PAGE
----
- Concentration issues
- Attention issues
- Misplacing items
- Difficulty with cognition
- Communication difficulty
- Stuttering or stammering
- Difficulty completing tasks
Psychological effects include:
- Fear of loss of control
- Startling easily
- Terror or panic
- Feelings of dread
- Social isolation
- Laughing and crying without cause
- Mood swings
- Urges to injure someone
- Shouting or throwing things
- Uncontrolled temper
- Heart racing
- Headache or pain
- Increased blood pressure
- Ringing ears
- Sensitivity to touch
- Loss of strength
- Feeling tense
- Changes in appetite
- Changes in sleep
Treatment for Brian Injuries:
Treatment is typically two-fold. On one hand, it is important to restore function. On the other, it works around a permanent injury. Damage is often the most severe immediately following the injury. Damage may be specific to an area, moderate, or severe. Swelling can cause pressure on the brain that may cause additional problems. Conducting tasks that tax the brain can help with mental flexibility. Rehab is often conducted much as it would be for a physical injury or impairment. Mood- and temperament-related symptoms, such as depression and anxiety, may be treated with medication. Continual research and study is being conducted on brain injuries and function to help improve understanding and treatment options.
Levels of Brain Injury:
Mild Traumatic Brain Injury (Glascow Coma Score 13-15)
- Loss of consciousness lasts a few seconds or minutes
- Loss of consciousness may not occur - instead person may be dazed or confused
- Brain scans may appear normal
- Diagnosed only when there a change in mental status at time of injury, which signifies that brain functioning has been altered
Moderate Traumatic Brain Injury (Glascow Coma Scale 9-12):
Most brain injuries result from moderate/minor head injuries such as a non-penetrating blow to the head or a violent shaking of the head. Disabilities may be non-existent or life-long. Occurs:
- Loss of consciousness from a few minutes to few hours
- Confusion lasts days to weeks
- Physical, cognitive and/or behavioral impairments last for months or forever
Severe Brain Injury (Glasow Coma Scale 1-8)
Severe brain injury typically result from crushing blows or penetrating head wounds. These injuries, crush, rip and sheer delicate brain tissue. These are the most life-threatening and non-reversible head injuries. Heroic measures must be performed to treat such injuries. Typically rehabilitation is incomplete and there is no return to pre-injury status.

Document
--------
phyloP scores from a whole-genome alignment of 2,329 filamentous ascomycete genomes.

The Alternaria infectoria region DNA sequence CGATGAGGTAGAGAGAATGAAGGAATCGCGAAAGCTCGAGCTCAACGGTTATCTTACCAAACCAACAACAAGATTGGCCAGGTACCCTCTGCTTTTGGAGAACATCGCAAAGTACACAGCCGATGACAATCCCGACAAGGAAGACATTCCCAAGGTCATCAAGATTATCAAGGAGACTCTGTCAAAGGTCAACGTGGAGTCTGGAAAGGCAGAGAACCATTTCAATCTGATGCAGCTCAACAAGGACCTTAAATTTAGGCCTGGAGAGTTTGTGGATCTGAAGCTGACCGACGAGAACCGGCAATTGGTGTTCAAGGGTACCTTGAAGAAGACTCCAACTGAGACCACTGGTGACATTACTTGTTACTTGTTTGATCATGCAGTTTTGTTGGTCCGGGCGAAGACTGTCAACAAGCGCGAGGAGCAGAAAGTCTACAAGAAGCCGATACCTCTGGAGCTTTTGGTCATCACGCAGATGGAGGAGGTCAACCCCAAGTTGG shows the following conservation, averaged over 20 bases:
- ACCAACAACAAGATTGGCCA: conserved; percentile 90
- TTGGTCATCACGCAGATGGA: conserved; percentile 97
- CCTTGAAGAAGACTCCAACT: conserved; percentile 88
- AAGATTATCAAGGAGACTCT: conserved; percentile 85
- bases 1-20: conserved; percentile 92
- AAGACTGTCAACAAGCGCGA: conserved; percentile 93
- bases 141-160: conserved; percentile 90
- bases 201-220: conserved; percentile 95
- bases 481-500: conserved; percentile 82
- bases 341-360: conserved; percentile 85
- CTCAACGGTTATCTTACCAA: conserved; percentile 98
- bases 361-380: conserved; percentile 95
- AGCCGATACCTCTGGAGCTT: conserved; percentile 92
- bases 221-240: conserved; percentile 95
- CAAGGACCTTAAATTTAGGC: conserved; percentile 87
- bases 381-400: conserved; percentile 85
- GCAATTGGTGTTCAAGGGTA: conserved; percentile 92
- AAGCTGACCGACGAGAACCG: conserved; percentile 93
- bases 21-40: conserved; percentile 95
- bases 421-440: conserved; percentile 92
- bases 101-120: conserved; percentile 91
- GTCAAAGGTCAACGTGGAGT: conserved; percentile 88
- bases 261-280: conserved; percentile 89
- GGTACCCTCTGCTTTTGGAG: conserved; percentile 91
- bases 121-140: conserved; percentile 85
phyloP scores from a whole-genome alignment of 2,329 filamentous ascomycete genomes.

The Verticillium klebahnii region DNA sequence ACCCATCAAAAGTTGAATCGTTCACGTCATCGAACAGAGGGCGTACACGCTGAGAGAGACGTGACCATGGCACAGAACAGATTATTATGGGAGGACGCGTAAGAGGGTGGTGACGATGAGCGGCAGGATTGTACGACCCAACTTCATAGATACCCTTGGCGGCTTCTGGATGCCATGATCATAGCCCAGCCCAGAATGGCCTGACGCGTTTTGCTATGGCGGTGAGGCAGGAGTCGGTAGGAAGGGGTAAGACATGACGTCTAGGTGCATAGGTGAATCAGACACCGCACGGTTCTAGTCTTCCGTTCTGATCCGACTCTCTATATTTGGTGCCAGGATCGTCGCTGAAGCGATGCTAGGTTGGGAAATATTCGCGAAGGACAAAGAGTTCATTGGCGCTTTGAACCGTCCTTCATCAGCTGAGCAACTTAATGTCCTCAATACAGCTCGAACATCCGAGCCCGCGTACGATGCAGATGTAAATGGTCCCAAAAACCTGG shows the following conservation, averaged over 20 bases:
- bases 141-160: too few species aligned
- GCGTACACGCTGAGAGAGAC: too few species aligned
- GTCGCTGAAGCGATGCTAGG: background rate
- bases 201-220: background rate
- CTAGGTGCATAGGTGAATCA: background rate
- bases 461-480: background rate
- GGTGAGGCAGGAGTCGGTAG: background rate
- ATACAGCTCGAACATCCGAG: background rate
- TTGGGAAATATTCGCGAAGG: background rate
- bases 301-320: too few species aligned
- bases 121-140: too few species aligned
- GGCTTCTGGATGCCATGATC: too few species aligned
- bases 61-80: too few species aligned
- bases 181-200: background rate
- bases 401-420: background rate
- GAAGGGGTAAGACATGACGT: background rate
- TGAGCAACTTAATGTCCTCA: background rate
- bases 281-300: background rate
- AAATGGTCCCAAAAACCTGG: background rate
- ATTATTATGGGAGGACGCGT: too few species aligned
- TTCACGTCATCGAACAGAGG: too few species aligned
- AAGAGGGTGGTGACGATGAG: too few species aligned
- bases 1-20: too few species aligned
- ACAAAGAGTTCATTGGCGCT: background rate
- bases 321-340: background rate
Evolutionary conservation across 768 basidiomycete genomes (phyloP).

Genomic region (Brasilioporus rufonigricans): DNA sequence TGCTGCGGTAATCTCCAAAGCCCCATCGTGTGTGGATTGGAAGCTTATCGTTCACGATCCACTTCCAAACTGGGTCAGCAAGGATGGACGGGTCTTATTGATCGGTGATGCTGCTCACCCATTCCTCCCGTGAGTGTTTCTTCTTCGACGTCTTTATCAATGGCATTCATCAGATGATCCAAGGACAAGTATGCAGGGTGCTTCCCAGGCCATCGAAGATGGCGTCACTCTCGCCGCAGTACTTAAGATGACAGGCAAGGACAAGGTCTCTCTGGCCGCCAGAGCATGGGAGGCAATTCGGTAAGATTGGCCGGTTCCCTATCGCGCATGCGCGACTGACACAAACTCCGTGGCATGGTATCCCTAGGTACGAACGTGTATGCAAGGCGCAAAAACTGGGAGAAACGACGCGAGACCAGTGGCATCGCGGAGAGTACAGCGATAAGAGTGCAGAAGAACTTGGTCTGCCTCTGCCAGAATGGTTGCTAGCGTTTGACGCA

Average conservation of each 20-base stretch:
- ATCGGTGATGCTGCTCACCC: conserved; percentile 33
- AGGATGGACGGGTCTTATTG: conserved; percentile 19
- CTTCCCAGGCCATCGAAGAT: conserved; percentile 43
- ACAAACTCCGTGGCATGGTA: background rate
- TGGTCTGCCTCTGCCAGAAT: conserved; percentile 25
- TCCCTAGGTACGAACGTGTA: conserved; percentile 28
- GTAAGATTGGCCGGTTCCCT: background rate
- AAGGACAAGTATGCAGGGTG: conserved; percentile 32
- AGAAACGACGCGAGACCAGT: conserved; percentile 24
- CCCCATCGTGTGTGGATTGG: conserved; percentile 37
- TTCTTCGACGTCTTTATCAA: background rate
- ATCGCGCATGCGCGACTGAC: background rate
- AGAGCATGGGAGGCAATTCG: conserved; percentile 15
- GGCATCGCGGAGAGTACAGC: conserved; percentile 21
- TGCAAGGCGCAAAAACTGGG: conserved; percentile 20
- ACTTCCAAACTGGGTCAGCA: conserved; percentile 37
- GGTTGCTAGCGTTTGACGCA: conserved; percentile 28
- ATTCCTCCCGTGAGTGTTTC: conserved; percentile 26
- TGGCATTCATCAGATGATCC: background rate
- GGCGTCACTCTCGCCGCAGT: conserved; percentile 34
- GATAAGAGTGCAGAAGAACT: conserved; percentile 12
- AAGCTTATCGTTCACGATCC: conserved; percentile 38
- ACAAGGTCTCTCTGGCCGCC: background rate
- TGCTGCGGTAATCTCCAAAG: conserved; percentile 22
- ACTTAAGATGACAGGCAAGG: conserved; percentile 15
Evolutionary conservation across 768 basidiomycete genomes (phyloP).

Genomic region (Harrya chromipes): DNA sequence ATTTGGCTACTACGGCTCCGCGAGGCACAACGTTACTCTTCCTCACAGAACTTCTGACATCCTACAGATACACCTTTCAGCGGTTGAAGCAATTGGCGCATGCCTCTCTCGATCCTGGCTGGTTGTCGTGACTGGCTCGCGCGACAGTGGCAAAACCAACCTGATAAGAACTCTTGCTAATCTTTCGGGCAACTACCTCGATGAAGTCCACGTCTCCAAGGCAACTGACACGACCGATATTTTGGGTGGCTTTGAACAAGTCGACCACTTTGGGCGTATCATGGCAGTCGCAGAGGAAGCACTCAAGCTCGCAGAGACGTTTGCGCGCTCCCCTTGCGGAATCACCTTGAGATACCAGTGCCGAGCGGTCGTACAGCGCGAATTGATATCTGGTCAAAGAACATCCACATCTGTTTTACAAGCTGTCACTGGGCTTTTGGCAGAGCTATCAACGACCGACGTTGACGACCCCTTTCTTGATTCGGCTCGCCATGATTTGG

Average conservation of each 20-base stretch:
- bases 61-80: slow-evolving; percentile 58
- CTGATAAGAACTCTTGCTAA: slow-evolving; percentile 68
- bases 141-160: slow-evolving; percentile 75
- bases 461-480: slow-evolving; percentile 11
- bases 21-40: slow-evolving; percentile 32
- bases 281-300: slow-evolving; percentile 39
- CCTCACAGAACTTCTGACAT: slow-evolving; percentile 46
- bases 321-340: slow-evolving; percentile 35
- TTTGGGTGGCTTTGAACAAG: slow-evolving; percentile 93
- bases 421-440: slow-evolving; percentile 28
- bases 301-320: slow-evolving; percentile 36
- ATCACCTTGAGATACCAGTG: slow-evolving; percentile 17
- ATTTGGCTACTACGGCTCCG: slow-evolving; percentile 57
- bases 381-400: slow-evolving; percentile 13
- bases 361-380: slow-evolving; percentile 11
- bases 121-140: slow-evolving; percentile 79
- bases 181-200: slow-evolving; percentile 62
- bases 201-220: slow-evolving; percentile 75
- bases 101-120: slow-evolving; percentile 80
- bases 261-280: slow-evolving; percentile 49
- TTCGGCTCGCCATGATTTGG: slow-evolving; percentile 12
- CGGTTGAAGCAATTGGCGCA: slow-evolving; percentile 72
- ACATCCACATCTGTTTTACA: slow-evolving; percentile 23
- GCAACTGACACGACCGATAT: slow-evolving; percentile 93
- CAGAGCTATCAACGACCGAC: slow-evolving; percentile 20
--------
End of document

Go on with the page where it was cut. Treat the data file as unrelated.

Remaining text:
What is Brain Death?
The brain can survive approximately six minutes after the heart stops (one of the reasons to learn CPR is that if CPR is begun within six minutes following cardiac arrest, the brain may survive. After six minutes without CPR, the brain begins to die.). Resuscitation allows the doctor time to assess and treat the damaged brain. Medication and mechanical ventilation allow for tissue oxygenation, but severe brain damage or a prolonged period without oxygen or glucose causes death of the brain.
Brain death is when the entire brain - including brain stem - has irreversibly lost all function. Legal time of death is when a physician determines that the brain and the brain stem have irreversibility lost all neurological function.
Brain Death Versus Coma?
People who suffer brain death are not in a coma, and people in a coma may or may not progress to brain death. People in comas will still exhibit some variable neurological signs. Any electrical impulse leaving the brain in reaction to an external stimulus is a sign that a person is in a coma. People who suffer brain death will not exhibit these signs.
Deep Coma Versus Persistent Vegetative State?
People in a coma may be in a deep coma or a vegetative state. A person in a coma usually requires hospital care, while a person in a vegetative state may be released to at-home family care. A person in a vegetative state has much lower-brain function and a bit more upper brain-stem function than one in a deep coma. People in vegetative states or deep comas are legally considered alive.
Additional Brain Injury Resources:
Brain Injury Association of America - national organization dedicated to increasing access to quality health care and raising awareness and understanding of brain injury through advocacy, education, and research. it has a nationwide network of over 40 state affiliates and hundreds of local chapters and support groups, providing help for individuals with brain injury, their families, and medical professionals.
Brain Trauma Foundation - dedicated to improving the outcome of Traumatic Brain Injury (TBI) patients worldwide by developing best practices guidelines, conducting clinical research, and educating medical professionals and consumers.
Krempels Center - New Life After Brain Injury - a nonprofit organization dedicated to improving the lives of people living with brain injury from trauma, tumor, or stroke.
BrainCenter.Org - a website that provides additional information regarding how the brain works, the causes of brain injuries, and tips for how to help a family member recover from a brain injury.